Anthony Fauci’s announcement this week that he plans to retire from government service after nearly a half-century has unleashed a new wave of vitriol on the right. “Someone needs to grab that little elf and chuck him across the Potomac,” said Florida Gov. Ron DeSantis on Wednesday.
Fauci’s decision to step down in December marks the end of an era in more ways than one. He is part of a generation of public health and medical researchers molded by the rise of HIV — a virus that morphed from a certain death sentence to a chronic condition thanks to advances in drug development shaped by activists and scientists alike. The covid pandemic has brought another wave of scientific advances, but it has come amid a broad embrace of pseudoscience, conspiracy thinking and animosity toward basic public health measures.
In some ways, the nation’s capacity to respond to public health threats through collective action is weaker than when Fauci began his career. “The operating environment for public health has changed dramatically,” said Georges Benjamin, executive director of the American Public Health Association.
Fauci, who has become the face of the federal response to the coronavirus, is no stranger to harsh public criticism. The beginning of his tenure leading the National Institute of Allergy and Infectious Diseases dovetailed with the start of the HIV pandemic. Back then, prominent gay activists accused him of profiting from inadequate pharmaceutical responses to the virus while hundreds of thousands of people died. “I call the decisions you are making acts of murder,” the famed playwright and activist Larry Kramer wrote in a 1988 open letter.
But while the scientist eventually won over Kramer and many of his fiercest critics from the HIV era, it’s difficult to imagine politicians like DeSantis, anti-vaccine groups or QAnon adherents changing their tune. That shift reflects the strong hold anti-science and conspiracy thinking has taken in the U.S., especially on the right, health and misinformation experts said. Whereas AIDS activists were imploring the federal government to do more to save their lives, today’s anti-Fauci activism wants the government to do less.
It’s primarily motivated by weaponized anti-science politics, said Peter Hotez, a vaccine researcher at Baylor College of Medicine.
“In this time of covid, opposition to science-driven interventions has been full-on adopted by the far right, adopted by the House Freedom Caucus and amplified nightly on Fox News and given an academic cover by a recruited cadre of contrarian intellectuals,” Hotez said. “It’s an anti-science political ecosystem that has shaped the far right.”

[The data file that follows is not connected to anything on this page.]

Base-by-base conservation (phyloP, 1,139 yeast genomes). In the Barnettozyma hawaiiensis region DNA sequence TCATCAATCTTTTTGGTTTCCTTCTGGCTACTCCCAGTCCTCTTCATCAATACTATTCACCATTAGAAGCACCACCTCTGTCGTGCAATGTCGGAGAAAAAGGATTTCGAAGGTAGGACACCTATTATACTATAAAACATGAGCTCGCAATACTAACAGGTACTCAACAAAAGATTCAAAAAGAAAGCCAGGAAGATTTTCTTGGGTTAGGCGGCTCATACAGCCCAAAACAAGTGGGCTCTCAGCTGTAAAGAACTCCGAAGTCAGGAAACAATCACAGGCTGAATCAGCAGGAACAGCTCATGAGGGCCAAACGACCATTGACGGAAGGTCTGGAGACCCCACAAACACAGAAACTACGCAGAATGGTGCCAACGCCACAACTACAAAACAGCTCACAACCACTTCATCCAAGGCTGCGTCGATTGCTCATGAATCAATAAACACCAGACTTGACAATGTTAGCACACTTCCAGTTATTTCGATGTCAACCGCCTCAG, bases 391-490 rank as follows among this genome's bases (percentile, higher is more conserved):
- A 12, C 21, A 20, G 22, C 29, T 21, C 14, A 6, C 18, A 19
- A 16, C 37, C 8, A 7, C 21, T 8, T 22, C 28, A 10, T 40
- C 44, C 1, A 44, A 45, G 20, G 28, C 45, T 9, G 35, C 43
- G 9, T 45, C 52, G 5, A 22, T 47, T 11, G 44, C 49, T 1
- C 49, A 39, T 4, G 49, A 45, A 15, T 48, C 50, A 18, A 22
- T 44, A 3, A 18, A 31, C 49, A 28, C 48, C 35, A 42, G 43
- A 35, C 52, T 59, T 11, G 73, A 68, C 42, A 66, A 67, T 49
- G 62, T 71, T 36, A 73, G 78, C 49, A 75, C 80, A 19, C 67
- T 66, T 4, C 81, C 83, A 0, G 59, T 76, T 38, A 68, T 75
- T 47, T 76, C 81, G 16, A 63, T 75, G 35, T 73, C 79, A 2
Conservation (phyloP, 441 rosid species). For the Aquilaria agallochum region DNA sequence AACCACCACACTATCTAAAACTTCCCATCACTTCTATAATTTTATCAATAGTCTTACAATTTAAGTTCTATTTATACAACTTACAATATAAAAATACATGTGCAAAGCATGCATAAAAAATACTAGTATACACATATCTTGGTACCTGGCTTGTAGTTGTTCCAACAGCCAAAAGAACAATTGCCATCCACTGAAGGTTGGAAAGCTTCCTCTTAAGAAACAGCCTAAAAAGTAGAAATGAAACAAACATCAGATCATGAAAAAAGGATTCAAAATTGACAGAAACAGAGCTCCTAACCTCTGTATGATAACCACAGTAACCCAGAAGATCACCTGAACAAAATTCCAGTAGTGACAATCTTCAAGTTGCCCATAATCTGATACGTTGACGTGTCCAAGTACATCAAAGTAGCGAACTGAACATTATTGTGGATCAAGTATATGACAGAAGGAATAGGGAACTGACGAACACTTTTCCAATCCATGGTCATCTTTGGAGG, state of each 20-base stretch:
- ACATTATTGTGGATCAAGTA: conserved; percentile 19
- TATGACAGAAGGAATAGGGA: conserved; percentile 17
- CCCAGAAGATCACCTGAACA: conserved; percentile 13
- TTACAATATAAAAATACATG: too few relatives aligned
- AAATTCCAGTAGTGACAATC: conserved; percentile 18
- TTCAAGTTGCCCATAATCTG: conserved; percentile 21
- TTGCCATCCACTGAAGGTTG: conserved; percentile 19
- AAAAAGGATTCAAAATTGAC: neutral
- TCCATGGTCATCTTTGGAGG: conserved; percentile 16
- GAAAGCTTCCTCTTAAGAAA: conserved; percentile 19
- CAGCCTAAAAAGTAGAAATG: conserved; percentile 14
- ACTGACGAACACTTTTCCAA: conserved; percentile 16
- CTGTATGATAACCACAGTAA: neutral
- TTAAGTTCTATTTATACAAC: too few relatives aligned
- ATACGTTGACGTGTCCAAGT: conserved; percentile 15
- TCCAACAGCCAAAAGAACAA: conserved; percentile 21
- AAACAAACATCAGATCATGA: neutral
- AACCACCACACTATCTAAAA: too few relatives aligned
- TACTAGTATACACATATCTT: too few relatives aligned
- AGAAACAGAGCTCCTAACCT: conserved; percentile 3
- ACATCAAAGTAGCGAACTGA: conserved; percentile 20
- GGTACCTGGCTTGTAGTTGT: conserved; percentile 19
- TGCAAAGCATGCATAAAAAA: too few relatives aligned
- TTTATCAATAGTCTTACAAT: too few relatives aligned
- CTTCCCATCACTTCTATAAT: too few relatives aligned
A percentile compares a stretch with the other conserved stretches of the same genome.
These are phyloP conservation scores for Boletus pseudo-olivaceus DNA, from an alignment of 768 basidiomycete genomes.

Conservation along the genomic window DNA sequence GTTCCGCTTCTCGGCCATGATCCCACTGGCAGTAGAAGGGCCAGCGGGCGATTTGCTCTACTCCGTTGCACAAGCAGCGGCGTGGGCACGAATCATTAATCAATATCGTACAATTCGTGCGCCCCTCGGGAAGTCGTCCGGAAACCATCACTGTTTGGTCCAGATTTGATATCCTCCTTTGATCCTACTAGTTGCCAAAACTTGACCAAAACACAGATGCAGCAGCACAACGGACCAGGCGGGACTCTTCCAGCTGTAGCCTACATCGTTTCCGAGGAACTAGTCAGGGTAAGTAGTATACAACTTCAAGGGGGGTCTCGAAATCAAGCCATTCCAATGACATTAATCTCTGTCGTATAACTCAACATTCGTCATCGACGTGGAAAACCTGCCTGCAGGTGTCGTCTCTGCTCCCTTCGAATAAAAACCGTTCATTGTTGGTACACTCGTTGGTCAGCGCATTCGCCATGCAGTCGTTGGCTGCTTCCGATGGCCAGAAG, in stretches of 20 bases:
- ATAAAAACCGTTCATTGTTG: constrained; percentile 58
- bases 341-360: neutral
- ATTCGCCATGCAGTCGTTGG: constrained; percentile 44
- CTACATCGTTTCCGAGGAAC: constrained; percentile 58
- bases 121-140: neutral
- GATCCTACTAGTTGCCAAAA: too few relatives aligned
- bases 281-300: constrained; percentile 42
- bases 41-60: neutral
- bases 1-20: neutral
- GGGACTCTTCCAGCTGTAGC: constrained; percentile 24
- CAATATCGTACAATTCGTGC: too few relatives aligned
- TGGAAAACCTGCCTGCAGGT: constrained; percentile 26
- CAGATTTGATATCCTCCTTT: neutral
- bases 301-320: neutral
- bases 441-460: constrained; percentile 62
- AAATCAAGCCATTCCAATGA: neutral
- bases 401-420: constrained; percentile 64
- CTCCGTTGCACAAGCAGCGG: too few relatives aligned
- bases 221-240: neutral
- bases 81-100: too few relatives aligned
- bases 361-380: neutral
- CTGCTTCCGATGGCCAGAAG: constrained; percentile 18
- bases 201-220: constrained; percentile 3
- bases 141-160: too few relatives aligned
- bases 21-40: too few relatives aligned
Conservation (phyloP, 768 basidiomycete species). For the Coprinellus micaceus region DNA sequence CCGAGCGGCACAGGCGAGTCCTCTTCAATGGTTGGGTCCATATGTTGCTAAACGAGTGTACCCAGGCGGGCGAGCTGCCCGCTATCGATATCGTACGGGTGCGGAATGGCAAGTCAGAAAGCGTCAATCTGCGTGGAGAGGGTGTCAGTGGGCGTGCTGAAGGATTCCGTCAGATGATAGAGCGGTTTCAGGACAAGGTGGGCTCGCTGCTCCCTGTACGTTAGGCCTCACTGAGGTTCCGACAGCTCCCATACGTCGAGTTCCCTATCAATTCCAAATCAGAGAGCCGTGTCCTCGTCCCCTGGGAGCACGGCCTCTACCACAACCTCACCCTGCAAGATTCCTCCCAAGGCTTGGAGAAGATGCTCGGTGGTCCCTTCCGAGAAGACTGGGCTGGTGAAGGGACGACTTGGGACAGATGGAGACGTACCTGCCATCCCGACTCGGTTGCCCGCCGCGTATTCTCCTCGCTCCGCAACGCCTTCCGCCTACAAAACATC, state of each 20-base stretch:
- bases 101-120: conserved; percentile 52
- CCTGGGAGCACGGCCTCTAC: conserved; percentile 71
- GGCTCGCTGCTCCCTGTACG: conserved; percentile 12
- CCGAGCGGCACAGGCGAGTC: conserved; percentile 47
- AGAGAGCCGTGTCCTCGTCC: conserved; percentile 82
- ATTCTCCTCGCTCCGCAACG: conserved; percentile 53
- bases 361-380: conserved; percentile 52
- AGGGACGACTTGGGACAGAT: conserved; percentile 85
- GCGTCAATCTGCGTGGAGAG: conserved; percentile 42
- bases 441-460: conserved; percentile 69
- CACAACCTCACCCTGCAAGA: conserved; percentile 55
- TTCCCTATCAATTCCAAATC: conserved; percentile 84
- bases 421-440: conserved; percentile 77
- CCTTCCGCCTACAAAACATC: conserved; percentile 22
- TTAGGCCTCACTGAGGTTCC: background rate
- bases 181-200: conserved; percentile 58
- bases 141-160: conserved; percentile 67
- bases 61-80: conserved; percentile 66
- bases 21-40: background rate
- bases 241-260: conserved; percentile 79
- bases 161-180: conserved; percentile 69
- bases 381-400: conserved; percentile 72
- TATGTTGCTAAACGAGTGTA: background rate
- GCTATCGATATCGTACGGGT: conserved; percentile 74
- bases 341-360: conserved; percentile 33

Experience during the AIDS crisis
Fauci began studying HIV and AIDS in the early 1980s, before the illness then primarily affecting gay men had a name. In 1983, his lab at the National Institutes of Health was the first to show that immune cells in patients with HIV became hyperactive. He spent the next several years continuing to plug away at the scientific problem of understanding this mysterious disease, both from his own lab and from NIAID, which he began leading in 1984.
Fauci became the face of the federal government’s response to AIDS, as he appeared regularly on television and in newspapers. In his now-familiar calm-yet-authoritative style, he laid out what was known and unknown about the virus and emerging treatments, emphasizing that science had to progress at its own, steady pace.
But that slow scientific work frustrated and enraged activists, many of whom came from the LGBTQ community. “These activists were impatient because their friends were dying,” said James Curran, an epidemiologist at Emory University who led the AIDS response team for the Centers for Disease Control and Prevention. “People like Tony and I were part of that criticism because we were the most visible people,” he said. “Reagan didn’t say a word in public [about AIDS] until 1987, so they had to go after the people who are out there.”
“AIDS activists were frustrated and confrontational because, quite frankly, the government and resource allocators weren’t paying attention,” said Benjamin. Activists wanted easier access to drugs that hadn’t yet made it through the Food and Drug Administration’s lengthy approval process. As head of NIAID, Fauci wasn’t in charge of drug regulation.
But instead of blocking out the protests, he listened.
“He took their advocacy and joined with them and invited them in versus putting up walls to try to keep them out,” Benjamin said. Fauci worked to get activists directly involved in the clinical trial-planning process. He also strongly advocated for making drugs in ongoing clinical trials available once they were demonstrated to be safe.
“He taught us all to listen more than talk, to find out what people’s concerns are and find ways to address them in a collaborative manner,” Benjamin said. In no small part because of Fauci’s leadership, community-based participatory research has become the norm now, he added: “That doesn’t mean we do it well all the time, but communities expect us to engage them.”
Fauci’s experience during the AIDS crisis helped shape his future leadership. “I think undeniably Tony learned from the AIDS crisis hugely,” said Ezekiel Emanuel, a bioethicist at the University of Pennsylvania. “For lots of people, the AIDS crisis would have been the end of their career, but Tony was able to navigate that and learned how to address complicated, controversial situations and listen to people.”
A rise in conspiracy thinking and politicization around public health
Some of Fauci’s most vocal critics during the AIDS crisis ultimately changed their minds about him. Longtime AIDS activist Kramer once labeled him the “central focus of evil in the world” but reportedly later called him “the only true and great hero” in government during the AIDS crisis. It’s difficult to imagine Fauci’s current critics changing their tune so drastically. That’s not because Fauci has changed, Hotez said, but because the culture has.